Nzanze Murinzi emerges from a cloud of dust with her six-month-old daughter tightly strapped on her back and a 20-litre jerrican of water balanced on her head.
The sun is almost overhead in Mwanya wa Bugu village. Ms Murinzi is among dozens of women and children returning home after a painful but fruitful search for water.
“I left the house at dawn and trekked 15km in search of water,” said a tired Murinzi accompanied by her son, 14, who is carrying a five-litre jerrican.
The mother of six left her house some minutes past 5am for water in Badawache and returned home at midday. She makes the trip twice a day. Some are forced to go to neighbouring Tanzania in search of water.
“We have to walk together because of the wild animals. We sometimes search for water the whole day,” said Mwanamvua Mohamed from Kilima Ngodo village.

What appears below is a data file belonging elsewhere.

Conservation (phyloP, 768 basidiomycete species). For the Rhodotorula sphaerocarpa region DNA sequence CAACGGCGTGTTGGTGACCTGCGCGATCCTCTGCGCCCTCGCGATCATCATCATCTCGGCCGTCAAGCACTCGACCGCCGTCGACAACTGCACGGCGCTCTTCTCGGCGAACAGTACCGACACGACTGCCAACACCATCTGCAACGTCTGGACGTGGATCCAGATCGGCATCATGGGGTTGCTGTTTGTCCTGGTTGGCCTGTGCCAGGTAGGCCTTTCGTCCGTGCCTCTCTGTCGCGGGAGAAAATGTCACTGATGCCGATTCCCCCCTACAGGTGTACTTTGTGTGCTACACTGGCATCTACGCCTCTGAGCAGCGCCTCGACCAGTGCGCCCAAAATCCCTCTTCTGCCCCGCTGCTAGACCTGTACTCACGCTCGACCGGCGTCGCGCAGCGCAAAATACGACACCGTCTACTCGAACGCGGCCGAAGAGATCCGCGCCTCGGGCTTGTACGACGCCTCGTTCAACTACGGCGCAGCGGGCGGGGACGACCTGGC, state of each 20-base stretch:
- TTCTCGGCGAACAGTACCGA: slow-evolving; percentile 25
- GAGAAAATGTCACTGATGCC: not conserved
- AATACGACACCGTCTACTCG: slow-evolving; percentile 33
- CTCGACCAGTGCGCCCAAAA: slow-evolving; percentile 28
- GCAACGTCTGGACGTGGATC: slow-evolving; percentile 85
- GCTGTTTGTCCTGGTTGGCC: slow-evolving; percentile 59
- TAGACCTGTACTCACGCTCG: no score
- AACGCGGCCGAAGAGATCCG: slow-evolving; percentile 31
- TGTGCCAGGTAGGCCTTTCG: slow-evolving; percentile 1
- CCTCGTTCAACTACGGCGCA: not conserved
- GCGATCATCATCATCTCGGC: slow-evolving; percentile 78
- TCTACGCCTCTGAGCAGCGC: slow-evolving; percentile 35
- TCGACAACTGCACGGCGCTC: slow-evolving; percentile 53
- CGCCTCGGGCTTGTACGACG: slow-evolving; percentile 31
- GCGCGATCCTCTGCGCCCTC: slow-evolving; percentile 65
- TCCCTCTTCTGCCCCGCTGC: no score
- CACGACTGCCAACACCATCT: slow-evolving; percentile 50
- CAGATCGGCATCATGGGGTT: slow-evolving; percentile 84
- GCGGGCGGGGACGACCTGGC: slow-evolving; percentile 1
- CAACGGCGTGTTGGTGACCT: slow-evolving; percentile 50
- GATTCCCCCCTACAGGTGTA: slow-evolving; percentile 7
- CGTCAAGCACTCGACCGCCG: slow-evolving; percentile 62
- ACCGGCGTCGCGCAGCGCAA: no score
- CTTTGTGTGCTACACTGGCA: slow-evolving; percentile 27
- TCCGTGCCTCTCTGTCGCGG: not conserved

With the ongoing drought, water is scarce and competition between humans and wild animals for the commodity is stiff.
All the 12 seasonal rivers and a small dam which serve over 3,000 families in the five remote villages in Lunga Lunga Constituency, have dried up.
The county’s water bowsers from Kwale, over 60km away, supply Mwena and Kilimagodo health centres with the commodity once a week to ensure that crucial services such as delivery do not grind to a halt.
Unsurprisingly, most of women we spoke to complained of having pains in their backs and legs.
To alleviate perennial water shortage, Governor Salim Mvurya’s administration plans to build several dams to harvest water.
The government is currently expanding a dam in Mwakalanga village. “We are lucky that Mwakalanga Dam which is currently under expansion has water. But in other villages there are reports of high incidence of diarrhoea because of the use of poor quality water,” said Mwakalanga resident Leah Mugala.
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